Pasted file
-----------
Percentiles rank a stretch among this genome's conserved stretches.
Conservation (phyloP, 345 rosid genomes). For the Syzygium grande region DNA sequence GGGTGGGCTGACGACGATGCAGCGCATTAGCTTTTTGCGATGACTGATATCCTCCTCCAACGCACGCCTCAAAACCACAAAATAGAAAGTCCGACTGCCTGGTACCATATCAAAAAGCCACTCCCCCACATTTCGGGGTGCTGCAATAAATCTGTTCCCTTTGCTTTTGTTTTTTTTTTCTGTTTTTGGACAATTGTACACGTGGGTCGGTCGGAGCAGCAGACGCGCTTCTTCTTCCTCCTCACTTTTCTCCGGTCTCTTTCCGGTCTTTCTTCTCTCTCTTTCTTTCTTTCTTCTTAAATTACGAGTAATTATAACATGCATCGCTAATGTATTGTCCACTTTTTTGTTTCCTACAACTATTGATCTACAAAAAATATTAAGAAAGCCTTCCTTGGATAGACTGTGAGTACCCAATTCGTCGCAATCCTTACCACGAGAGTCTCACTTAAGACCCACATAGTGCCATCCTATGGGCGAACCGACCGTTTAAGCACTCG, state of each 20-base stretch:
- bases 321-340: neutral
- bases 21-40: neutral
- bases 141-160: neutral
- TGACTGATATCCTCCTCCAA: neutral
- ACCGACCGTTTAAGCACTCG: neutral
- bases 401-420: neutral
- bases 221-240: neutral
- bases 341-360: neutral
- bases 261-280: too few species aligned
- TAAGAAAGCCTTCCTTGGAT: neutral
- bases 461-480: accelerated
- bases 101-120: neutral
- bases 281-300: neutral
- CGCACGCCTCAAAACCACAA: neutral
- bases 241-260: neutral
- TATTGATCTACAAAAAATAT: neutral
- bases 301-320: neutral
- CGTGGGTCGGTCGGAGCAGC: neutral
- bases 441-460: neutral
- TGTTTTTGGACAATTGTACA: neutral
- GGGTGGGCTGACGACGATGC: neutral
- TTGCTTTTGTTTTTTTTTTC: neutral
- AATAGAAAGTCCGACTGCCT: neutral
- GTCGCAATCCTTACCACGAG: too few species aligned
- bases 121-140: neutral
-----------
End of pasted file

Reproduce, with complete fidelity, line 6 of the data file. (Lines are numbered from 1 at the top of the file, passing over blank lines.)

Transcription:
- TGACTGATATCCTCCTCCAA: neutral